BCA’s Most Viral Backcountry Ski & Sled Posts of 2016

The Backcountry Access community shared reactions and comments in record numbers in 2016.  Social media is invaluable for sharing backcountry ski and snowmobile stories and opinions, and for learning from the avalanche incidents and experiences of others.

Here is a review of the top organic viral Backcountry Access Facebook posts for 2016 – from serious to lighthearted.

BCA’s Most Viral Backcountry Skiing Posts of 2016


A skier captured the moment he triggered an avalanche after cutting into the slope, exposed bare ground. The incident happened when the man was skiing on Mount Lipallian in the Lake Louise Banff National Park, Alberta. Snowbrains.com reports the region has gained 15 inches of snow in the past week “substantially increasing” the danger of an avalanche.  “A tactically placed ski-cut triggered the rather large avalanche on a southerly aspect when the rider struck a weak point at the shallow layer next to a protruding rock,” said a report on Snow Brains. A ‘ski cut’ is a “defensive” tactic used by experienced skiers to test an area where an avalanche could occur, according to the Canadian National Avalanche Centre.

Ski cutting slopes to reduce avalanche danger is a controversial topic, practiced by many but not always performed safely or correctly. Most important is the awareness that groups sharing the same backcountry terrain be aware of others, with our recommendation to stay connected with BC Link radios for safe group communications.  Andy Mahre hosts an educational video BackSide Elevated Education Episode 19 – Ski Cutting a Slope, for more information.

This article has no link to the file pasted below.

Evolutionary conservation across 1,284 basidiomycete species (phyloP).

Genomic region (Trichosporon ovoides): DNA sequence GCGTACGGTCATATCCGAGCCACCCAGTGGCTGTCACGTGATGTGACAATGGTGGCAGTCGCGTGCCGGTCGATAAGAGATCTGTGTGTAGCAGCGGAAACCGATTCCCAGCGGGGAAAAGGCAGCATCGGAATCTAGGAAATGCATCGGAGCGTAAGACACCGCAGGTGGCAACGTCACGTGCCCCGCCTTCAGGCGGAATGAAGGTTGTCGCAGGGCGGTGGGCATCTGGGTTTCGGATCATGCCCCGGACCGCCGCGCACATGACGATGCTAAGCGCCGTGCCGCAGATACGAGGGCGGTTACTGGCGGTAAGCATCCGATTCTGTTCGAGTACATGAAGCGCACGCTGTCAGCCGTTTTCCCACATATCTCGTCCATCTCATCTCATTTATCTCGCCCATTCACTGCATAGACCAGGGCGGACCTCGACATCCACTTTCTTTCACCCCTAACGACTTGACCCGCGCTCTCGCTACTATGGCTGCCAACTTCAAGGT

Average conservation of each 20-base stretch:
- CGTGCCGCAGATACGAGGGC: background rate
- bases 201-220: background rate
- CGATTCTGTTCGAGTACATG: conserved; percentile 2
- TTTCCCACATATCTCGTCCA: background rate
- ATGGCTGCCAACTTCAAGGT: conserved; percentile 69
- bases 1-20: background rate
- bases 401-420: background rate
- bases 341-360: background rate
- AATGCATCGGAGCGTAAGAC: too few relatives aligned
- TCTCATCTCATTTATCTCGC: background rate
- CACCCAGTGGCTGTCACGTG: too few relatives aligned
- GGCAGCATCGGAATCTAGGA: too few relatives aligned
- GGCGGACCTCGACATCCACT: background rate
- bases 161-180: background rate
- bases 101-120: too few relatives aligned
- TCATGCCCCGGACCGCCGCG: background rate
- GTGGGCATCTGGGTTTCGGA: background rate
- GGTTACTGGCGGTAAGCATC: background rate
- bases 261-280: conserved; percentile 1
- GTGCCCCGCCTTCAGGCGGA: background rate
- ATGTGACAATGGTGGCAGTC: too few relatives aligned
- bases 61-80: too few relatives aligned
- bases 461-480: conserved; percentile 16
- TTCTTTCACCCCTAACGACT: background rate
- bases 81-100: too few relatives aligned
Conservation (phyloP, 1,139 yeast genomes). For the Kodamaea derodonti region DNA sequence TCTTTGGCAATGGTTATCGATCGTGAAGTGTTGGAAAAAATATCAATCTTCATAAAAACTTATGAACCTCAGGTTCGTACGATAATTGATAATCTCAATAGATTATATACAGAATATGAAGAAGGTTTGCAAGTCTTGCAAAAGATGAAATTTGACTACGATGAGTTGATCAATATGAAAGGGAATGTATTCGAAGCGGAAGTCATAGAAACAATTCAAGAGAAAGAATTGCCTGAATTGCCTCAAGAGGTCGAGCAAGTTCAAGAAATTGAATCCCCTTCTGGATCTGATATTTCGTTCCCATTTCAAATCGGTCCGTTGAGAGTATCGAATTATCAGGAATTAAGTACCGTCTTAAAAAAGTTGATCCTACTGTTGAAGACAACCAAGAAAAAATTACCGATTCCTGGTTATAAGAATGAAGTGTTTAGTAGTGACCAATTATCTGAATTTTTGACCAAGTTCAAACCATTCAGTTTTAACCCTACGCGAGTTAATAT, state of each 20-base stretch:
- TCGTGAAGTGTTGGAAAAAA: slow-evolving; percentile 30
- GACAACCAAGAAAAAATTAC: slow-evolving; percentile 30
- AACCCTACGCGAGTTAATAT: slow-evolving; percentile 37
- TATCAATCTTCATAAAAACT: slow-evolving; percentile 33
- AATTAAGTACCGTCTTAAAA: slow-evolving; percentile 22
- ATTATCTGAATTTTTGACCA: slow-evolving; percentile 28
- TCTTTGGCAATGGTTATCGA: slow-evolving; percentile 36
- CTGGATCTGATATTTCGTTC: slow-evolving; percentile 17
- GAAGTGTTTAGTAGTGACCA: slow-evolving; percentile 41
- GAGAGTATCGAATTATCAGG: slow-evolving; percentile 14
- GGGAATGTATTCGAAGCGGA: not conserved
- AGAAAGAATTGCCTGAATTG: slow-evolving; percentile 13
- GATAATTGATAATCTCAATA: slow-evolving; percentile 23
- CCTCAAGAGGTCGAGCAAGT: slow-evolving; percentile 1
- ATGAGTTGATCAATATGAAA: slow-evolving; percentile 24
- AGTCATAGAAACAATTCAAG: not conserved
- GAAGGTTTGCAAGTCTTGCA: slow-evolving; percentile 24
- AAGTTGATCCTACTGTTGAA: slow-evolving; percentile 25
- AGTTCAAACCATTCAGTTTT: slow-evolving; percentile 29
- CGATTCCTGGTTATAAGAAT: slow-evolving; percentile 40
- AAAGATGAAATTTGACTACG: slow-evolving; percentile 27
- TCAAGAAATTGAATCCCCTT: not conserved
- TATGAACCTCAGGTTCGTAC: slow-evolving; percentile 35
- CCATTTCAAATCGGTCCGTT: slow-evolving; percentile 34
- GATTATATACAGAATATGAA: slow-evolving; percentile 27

BCA’s Facebook post stats 

  • Organic Reach: 134,694
  • Reactions: 555
  • Shares: 128
  • Comments (see a few below): 93

Mike Soucy – A defensive move used by experienced skiers. This much is true. But a totally inappropriate technique to rely upon when dealing with a persistent slab problem like the one in this video. Save the ski cuts for loose snow and isolated storm or wind slabs when you’re much less likely to get caught by surprise.

Bruce Edgerly, Backcountry Access, Inc. – Ski cuts are also supposed to be done high in the start zone, toward a clear point of safety, not in the middle of the path. Hard to tell from the video, but seems pretty exposed with no safe exit strategy.

Adrian Thibault – ‘Substantially increased’ the alpine to mod. And green and green respectively. Persistent slab and Nov crust to think of but that’s nothing new for

Dan Joshua – You’re supposed to be roped in, our at least have an ice ax. He could have propagated that slide 30 ft above him.

Andrew Barnhill – Cmon … This isn’t proper by any means.

Bill DeBirk – Well played

Joel Nyberg – Translated from Swedish – Stressful!

Christopher Chaba – damn rocky mtn death pack

Sebastian Evans – Ben Butler, Guy Wilson, Josh Ware, Tom Ling, Max Tomlinson, Jack French how scared would you be?


Aussie Owen Lansbury got the fright of his snow loving life when he, his guide Dave and Hotham ski patroller Bill Barker from Bills Trips in Gulmarg got chased down by a snow leopard. This footage made the news worldwide, and the BCA community loved this 2016 Valentine’s Day post too.  A must-watch video, a must-read story.

BCA’s Facebook post stats 

  • Organic Reach: 35,184
  • Reactions: 383
  • Shares: 77
  • Comments (see a few below): 53

Ryan Schuchard – Pretty amazing – there are only a few videos of snow leapords in the wild ever recorded, and most researchers who study them will never even see one.

Bennett Park – “I didn’t learn this in my AIARE course!”

Gabe Paras – That’s a pretty magical moment.


Kudos to the Copper Mountain Ski Patrol gang for coming up with this fabulously original April Fool’s video, cat skiing at it’s finest. Here’s a look into the resort’s new Avalanche Cat program.

BCA’s Facebook post stats

  • Organic Reach: 33,396
  • Reactions: 352
  • Shares: 43
  • Comments (see a few below): 52

Troy Tanner – Cats, always a bad idea!